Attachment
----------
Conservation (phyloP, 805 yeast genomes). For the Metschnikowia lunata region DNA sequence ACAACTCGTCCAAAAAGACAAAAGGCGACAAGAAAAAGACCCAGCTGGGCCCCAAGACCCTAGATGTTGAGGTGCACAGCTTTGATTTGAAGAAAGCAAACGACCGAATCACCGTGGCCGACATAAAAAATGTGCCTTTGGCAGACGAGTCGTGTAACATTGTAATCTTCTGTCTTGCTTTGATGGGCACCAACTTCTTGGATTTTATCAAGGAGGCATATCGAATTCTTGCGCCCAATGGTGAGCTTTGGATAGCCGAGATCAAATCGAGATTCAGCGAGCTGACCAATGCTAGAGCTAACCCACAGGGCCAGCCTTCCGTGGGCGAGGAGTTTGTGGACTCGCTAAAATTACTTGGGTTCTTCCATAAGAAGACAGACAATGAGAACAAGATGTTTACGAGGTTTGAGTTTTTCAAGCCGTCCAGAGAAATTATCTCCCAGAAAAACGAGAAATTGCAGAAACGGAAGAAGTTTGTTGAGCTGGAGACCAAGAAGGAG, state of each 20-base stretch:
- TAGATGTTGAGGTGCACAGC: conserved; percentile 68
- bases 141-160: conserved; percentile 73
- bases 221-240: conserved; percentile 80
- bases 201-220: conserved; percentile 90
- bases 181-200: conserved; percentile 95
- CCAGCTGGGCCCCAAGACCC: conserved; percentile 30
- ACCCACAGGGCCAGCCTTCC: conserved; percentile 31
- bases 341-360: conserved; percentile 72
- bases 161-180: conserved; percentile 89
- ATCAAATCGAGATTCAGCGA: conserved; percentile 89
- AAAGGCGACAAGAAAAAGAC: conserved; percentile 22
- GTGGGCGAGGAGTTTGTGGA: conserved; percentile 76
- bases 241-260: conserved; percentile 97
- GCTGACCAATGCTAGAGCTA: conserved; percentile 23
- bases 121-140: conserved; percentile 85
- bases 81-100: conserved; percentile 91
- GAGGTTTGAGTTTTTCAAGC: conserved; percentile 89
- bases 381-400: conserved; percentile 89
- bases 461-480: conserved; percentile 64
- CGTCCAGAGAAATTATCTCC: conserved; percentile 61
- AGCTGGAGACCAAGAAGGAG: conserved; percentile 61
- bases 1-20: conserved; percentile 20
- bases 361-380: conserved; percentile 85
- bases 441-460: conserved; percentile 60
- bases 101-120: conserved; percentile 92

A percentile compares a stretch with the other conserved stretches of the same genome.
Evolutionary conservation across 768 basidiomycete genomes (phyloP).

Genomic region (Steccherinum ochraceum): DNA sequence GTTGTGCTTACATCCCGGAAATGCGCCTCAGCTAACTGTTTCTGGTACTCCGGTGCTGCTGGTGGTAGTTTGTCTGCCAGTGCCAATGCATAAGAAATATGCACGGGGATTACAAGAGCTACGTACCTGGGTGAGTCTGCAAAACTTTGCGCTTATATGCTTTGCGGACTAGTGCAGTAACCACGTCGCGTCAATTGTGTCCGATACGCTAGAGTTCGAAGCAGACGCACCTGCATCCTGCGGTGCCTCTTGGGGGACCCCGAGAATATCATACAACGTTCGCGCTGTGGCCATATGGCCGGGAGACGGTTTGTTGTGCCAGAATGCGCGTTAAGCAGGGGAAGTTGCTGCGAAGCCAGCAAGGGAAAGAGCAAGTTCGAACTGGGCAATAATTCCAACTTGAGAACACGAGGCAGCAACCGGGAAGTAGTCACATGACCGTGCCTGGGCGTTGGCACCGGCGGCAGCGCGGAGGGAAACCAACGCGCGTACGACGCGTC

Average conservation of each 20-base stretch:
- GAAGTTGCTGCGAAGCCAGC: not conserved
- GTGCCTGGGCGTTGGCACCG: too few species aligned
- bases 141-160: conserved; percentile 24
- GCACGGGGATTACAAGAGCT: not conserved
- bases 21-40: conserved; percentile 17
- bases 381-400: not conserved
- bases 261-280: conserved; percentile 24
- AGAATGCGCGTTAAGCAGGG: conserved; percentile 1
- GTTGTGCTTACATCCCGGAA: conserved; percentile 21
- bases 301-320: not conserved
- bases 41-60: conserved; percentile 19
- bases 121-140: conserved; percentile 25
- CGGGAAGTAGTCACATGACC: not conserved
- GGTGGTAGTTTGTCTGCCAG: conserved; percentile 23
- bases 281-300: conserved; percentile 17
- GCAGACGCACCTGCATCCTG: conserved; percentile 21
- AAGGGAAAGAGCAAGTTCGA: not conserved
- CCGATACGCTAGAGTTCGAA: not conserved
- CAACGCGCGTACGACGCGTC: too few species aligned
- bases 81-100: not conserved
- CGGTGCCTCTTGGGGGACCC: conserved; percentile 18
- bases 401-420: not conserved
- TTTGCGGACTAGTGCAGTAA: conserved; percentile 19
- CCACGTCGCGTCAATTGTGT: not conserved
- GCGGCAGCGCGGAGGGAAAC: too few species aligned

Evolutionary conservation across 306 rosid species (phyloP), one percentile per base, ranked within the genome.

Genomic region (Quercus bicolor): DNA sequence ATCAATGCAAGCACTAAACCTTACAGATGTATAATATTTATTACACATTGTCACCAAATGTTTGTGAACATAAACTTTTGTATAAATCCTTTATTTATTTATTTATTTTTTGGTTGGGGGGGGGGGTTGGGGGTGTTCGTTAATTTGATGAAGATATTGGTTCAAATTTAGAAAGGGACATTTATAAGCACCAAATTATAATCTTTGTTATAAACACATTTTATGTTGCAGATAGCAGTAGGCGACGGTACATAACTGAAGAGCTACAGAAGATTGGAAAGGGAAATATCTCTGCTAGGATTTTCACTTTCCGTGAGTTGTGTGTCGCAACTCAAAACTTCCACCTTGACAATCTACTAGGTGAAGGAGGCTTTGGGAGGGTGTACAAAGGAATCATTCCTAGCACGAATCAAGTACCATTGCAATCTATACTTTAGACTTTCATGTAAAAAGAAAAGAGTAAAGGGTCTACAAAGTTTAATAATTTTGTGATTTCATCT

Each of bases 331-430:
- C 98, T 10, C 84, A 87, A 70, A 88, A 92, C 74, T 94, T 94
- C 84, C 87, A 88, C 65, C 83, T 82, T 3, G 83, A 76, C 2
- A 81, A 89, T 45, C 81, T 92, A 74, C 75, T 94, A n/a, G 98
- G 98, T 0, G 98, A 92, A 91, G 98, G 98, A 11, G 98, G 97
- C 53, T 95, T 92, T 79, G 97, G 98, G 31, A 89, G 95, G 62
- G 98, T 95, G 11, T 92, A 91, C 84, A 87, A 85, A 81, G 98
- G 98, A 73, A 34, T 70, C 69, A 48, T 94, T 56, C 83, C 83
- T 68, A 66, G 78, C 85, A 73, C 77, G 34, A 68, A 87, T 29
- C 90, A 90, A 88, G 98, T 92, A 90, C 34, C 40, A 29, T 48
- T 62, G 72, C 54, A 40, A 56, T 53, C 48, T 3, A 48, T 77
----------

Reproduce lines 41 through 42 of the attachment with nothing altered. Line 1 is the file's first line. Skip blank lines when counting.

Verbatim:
- bases 41-60: conserved; percentile 19
- bases 121-140: conserved; percentile 25